The End of Hopper
Flik tells Atta to stay hidden and goes out to find Hopper, only for the grasshopper to land right in front of him. He strangles Flik in an attempt to finish him off with the promise to return next season with more grasshoppers as he corners him against a bird's nest. Suddenly, the orange finch appears and notices the two bugs. Assuming that this is simply another trick, Hopper looks to Flik who confirms it and he teases the bird until she shrieks at him. As he realizes his mistake and tries to flee after dropping Flik, the bird blocks off his path, catches him, and feeds the screaming Hopper to her chicks, with a hidden Atta and Flik looking away in fear.
At the end of the movie, Tuck and Roll are shown jabbering on about their fight with Hopper while holding the still twitching piece of his antennae, which is all that is left of the villainous grasshopper, as their entertainment trophy.
It's Tough to Be a Bug!
Despite his death in the film, Hopper reappears as the main antagonist in the short film. He chastises Flik for inviting humans into the insect world, claiming that they are an enemy to bugs and displays an exterminator sign and footage from movies including Beginning of the End and Empire of the Ants as evidence. He then attacks the audience with a giant fly swatter, bug spray, hornets, and black widow spiders. As he threatens the audience with the fact that humans are far outnumbered by insects and that "nothing can stop [them]", a chameleon sneaks up behind him and he flees off-screen.
A Bug's Life (The Video Game)
Though Hopper is the main antagonist in the respective Nintendo 64 and PlayStation versions of A Bug's Life, he does not officially appear until the game's final three levels (Anthill Part 2, Riverbed Flight, and Canyon Showdown). He makes an appearance in the game over screen (in the N64 version of the game). Though in the Playstation version, the scene from the movie where he furiously throws the leaf of food at the ants plays when it is game over.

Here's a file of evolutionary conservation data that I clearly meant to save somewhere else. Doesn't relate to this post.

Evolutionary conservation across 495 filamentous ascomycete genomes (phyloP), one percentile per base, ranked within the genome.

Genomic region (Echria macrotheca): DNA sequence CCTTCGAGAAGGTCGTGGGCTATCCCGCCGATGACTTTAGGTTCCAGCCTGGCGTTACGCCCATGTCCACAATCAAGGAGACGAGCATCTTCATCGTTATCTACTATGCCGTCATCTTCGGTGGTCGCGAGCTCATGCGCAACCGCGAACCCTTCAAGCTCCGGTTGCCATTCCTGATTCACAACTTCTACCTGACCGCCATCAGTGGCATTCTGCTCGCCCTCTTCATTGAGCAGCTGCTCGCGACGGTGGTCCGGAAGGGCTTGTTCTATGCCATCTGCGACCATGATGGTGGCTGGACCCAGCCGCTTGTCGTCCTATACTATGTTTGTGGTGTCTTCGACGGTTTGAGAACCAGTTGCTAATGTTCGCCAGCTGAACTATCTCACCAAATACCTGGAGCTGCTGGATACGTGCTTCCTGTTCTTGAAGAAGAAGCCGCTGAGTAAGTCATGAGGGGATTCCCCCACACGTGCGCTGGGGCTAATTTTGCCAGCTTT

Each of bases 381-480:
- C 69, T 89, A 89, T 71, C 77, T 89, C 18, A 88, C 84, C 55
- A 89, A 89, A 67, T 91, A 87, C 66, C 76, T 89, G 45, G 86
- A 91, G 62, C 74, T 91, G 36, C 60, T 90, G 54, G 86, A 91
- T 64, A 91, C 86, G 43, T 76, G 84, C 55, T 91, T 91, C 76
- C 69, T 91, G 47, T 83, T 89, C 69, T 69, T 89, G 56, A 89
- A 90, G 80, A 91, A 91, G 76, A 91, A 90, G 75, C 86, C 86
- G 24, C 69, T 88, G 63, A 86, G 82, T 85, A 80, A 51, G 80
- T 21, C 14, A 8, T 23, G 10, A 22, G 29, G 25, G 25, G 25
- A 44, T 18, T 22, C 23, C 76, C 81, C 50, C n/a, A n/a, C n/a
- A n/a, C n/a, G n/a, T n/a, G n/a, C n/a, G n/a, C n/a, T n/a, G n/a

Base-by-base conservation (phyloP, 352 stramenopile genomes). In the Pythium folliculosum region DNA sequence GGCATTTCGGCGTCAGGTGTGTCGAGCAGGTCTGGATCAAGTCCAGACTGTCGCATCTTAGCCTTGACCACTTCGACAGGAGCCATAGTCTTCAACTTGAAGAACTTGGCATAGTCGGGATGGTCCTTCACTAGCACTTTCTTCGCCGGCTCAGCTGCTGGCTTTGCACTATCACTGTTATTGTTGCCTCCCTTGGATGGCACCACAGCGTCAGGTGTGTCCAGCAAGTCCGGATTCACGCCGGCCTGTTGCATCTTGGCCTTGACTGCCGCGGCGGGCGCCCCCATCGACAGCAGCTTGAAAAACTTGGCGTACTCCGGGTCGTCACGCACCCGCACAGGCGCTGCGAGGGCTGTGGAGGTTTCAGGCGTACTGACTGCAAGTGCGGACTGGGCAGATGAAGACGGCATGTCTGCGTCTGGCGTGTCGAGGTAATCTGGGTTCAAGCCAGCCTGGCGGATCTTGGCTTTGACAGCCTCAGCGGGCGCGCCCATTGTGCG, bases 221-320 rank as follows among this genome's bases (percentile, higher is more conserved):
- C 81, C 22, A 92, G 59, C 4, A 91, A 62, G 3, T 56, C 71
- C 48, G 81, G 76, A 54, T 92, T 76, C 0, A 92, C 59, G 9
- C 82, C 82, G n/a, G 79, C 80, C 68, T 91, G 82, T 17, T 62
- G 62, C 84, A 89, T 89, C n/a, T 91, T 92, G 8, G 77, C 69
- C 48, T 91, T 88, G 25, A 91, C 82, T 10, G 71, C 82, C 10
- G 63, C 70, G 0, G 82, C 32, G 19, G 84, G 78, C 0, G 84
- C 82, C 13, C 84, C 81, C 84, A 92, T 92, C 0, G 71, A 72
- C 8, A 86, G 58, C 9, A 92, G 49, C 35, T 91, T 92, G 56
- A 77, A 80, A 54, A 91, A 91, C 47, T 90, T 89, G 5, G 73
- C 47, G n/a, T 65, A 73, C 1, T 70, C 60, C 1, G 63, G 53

- Hopper is ranked #19 in the Top 30 Disney Villains.
- Hopper's right eye got damaged after a blue jay nearly ate him.
- Hopper was voiced by Kevin Spacey in the film, and by Andrew Stanton (the film's co-director) in It's Tough to be a Bug and the video game. John Lasseter had offered the role twice to Robert De Niro, who declined both times. Interestingly, De Niro would later voice Don Lino in the 2004 DreamWorks computer-animated film Shark Tale.
- Goran Višnjić (who would go on to voice Soto in Ice Age), Richard E. Grant, Chazz Palminteri, Al Pacino, the late Jack Lemmon, Alec Baldwin and Tommy Lee Jones were all considered for the role of Hopper before Kevin Spacey was cast. Lasseter met Spacey at the 1995 Academy Awards and offered him the role, which he accepted.
- Hopper is the first main Pixar movie villain to be physically fought.
- Hopper is also the first main Pixar movie villain to be an animal.
- He is also the first main Pixar movie villain to be killed off in his movie. He was followed by Syndrome of The Incredibles, Charles F. Muntz of Up, Mor'du of Brave, Ernesto de la Cruz of Coco (although his death technically occurred before the events of the film), and the Curse Dragon of Onward. Hopper is also the first Pixar character overall who is not an inanimate object to die.
- He is considered one of the most evil of Pixar villains. His heinous actions, however, fall short due to him not willing to kill his own brother since he promised his mother he wouldn't despite his frequent annoyance.
- Hopper had a soft spot for his mother, as he honors her deathbed wish not to kill Molt, despite being quite tempted to on various occasions, although many have debated if this is actual love or him simply trying to prove he can keep a promise.